<div class="panel panel-default">
	<div class="panel-heading">
		Published at:<span ng-bind="item.published | date"></span>
	</div>
	<div class="panel-body">
			Name:<span ng-bind="item.name"></span>
			Condition:<span ng-bind="item.condition"></span>
			Price:<span ng-bind="item.price | currency"></span>
			Brand:<span ng-bind="item.brand"></span>
	</div>
</div>

The code shown above looks nice but it have one serious flaw. It is tightly coupled to parent scope. As you can see, in directive content [saleItem.html], we are using an object ‘item’ which is coming from parent scope:

	<div ng-repeat="item in ctrl.items">
		<item-widget></item-widget>
	</div>

The ‘item’ variable is coming from ng-repeat which creates a scope for each item in controller’s array. Now if we change above ng-repeat to following, our directive will break as it really looks for ‘item’ variable in it’s content [saleItem.html].

	<div ng-repeat="bla in ctrl.items">
		<item-widget></item-widget>
	</div>

To break this coupling, we have to separate the scope inside a directive from the scope outside, make it independent, and then map the outer scope to a directive’s inner scope to get any parameter we may need in directive’s content. We can do this by creating what we call an Isolated Scope. To do this, we can use a directive’s scope key:

			.directive('itemWidget', [function() {
				return{
					restrict: 'E',
					scope: {
						item: '=itemInfo'
					},
					templateUrl: 'saleItem.html',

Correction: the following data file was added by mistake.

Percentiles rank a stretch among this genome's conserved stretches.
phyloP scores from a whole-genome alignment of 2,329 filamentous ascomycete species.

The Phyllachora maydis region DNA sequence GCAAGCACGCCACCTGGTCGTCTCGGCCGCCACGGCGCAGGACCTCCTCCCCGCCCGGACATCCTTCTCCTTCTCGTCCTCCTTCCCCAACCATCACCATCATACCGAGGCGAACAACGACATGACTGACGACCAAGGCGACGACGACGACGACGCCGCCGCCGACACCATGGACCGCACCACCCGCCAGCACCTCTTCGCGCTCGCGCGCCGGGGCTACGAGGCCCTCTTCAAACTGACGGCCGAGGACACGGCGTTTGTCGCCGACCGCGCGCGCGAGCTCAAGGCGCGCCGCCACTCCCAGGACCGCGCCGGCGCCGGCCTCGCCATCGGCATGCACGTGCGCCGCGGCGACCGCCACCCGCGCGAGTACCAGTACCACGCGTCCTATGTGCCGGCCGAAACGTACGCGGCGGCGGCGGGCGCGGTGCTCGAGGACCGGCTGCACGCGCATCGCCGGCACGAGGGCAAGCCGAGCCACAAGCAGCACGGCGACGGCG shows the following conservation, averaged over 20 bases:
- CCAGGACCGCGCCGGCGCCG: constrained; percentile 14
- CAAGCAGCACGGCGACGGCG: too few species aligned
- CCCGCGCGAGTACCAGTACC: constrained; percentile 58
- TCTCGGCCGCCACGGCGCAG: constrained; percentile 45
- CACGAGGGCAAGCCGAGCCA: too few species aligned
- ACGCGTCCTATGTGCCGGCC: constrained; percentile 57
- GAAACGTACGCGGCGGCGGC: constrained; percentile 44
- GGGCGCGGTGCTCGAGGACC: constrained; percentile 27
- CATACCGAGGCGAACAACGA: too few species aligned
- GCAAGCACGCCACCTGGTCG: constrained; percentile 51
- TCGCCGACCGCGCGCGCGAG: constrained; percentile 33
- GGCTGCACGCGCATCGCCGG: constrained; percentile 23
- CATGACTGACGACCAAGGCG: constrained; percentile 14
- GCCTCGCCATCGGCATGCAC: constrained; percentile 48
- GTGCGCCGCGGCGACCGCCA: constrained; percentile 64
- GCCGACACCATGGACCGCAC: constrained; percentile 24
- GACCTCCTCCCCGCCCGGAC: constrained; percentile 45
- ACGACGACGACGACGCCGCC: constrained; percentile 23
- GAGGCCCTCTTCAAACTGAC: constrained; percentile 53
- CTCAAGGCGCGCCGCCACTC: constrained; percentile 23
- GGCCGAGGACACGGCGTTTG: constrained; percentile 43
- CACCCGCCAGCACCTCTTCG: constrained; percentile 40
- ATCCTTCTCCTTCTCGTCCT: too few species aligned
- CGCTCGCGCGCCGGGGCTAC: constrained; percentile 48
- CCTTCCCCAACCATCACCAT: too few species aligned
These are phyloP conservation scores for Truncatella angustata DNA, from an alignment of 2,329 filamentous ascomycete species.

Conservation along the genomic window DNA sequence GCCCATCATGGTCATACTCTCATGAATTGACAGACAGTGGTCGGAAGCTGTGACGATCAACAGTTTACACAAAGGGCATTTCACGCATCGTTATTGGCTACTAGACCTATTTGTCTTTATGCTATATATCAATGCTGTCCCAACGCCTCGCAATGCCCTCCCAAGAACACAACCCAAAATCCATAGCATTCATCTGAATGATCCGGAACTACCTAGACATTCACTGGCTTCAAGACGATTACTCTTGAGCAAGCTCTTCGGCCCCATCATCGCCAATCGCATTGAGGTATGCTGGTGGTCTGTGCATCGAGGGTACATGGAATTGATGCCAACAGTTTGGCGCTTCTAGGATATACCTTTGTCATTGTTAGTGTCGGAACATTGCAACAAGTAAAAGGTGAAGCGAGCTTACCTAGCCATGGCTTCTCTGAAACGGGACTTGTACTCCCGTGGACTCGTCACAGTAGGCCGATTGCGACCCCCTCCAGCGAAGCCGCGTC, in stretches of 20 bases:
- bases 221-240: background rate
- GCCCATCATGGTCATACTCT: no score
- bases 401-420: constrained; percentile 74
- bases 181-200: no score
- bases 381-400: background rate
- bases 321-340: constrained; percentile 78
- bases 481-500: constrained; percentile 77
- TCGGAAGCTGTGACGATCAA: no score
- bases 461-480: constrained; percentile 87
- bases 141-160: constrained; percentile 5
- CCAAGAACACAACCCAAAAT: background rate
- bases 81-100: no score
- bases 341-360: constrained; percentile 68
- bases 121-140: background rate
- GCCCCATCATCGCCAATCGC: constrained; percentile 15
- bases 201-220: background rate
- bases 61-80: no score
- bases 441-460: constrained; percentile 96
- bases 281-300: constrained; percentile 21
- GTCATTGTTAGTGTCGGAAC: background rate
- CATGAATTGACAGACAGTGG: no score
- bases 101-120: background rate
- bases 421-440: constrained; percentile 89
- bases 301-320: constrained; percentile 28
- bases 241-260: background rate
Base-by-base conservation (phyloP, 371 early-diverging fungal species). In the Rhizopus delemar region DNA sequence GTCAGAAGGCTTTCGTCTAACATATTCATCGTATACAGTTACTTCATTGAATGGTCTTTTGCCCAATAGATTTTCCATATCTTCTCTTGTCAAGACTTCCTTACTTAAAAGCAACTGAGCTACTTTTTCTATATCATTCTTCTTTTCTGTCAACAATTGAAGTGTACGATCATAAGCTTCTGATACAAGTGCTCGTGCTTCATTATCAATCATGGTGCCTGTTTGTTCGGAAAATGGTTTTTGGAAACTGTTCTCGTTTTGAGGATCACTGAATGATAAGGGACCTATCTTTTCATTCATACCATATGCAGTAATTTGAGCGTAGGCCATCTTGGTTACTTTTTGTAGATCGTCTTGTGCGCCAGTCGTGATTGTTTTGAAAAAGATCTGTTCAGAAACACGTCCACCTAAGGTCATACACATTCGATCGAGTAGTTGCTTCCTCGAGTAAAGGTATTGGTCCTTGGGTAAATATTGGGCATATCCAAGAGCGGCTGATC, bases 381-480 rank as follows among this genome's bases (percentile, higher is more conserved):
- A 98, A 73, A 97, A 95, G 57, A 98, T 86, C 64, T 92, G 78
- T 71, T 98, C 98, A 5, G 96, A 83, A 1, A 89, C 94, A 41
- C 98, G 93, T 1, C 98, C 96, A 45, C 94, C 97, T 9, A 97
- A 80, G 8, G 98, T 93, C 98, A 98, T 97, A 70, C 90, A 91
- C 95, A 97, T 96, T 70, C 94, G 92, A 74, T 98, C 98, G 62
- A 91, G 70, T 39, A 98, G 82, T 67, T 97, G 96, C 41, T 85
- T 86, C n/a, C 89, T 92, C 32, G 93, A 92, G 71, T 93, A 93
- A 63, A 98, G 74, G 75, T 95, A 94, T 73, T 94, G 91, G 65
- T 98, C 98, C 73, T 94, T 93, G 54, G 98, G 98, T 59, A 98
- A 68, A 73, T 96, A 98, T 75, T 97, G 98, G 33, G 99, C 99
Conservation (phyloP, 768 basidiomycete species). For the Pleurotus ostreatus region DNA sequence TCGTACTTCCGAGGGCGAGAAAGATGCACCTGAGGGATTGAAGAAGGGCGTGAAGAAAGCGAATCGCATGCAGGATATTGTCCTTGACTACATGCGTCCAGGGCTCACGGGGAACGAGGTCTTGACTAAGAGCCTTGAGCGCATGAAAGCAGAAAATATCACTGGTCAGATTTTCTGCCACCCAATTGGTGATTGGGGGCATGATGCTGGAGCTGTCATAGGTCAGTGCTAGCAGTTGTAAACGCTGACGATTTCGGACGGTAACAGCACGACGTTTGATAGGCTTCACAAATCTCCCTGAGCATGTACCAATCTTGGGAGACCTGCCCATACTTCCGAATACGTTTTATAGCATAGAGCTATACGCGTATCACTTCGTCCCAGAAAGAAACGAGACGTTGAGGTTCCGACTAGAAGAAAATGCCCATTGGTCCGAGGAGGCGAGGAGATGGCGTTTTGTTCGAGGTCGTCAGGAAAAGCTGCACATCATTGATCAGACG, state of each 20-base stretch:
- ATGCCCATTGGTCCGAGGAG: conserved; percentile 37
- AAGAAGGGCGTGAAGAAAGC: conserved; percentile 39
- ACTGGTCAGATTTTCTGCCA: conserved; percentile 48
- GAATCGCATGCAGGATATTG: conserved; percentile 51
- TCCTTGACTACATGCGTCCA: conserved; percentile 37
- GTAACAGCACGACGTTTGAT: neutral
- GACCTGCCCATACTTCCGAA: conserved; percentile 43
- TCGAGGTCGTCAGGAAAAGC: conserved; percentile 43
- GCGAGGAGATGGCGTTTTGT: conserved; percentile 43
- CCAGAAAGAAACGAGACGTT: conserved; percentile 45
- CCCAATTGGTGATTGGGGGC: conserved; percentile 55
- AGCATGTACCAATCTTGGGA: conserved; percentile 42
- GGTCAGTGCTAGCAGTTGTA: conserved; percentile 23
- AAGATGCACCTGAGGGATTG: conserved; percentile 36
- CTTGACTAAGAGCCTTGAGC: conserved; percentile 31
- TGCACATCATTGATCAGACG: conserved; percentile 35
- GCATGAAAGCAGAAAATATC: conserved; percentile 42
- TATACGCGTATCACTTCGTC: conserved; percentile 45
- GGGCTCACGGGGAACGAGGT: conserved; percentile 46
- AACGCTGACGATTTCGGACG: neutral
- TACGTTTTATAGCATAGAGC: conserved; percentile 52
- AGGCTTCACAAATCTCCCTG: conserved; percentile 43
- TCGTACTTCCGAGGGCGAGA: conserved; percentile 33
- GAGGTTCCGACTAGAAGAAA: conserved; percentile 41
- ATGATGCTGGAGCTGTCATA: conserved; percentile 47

}
			}]);

The scope key can be passed an object [key:value pair] that contains a property for each isolated scope binding. In this case it has just one property:

  • Its name (item) corresponds to the directive’s isolate scope property ‘item’.
  • Its value (=itemInfo) tells AngularJS $compile to bind to the item-info attribute [Normalized name as for directives] in HTML. Don’t worry about that ‘=’ sign, we have lot to say about it further down in post.

Now on HTML side, we just have to map this new item-info attribute to outer’s scope.

			<div ng-repeat="bla in ctrl.items">
				<item-widget item-info="bla"></item-widget>
			</div>

Here we have mapped item-info to outer scope’s variable ‘bla’. We did not touch anything else. Directive HTML remains same as before. Now we need not to worry about name changes in outer scope as long as they are mapped to our ‘item-info’ attribute.

Live Example:

Below shown is complete code:

<html>
	<head>  
		<title>Directive Demo</title>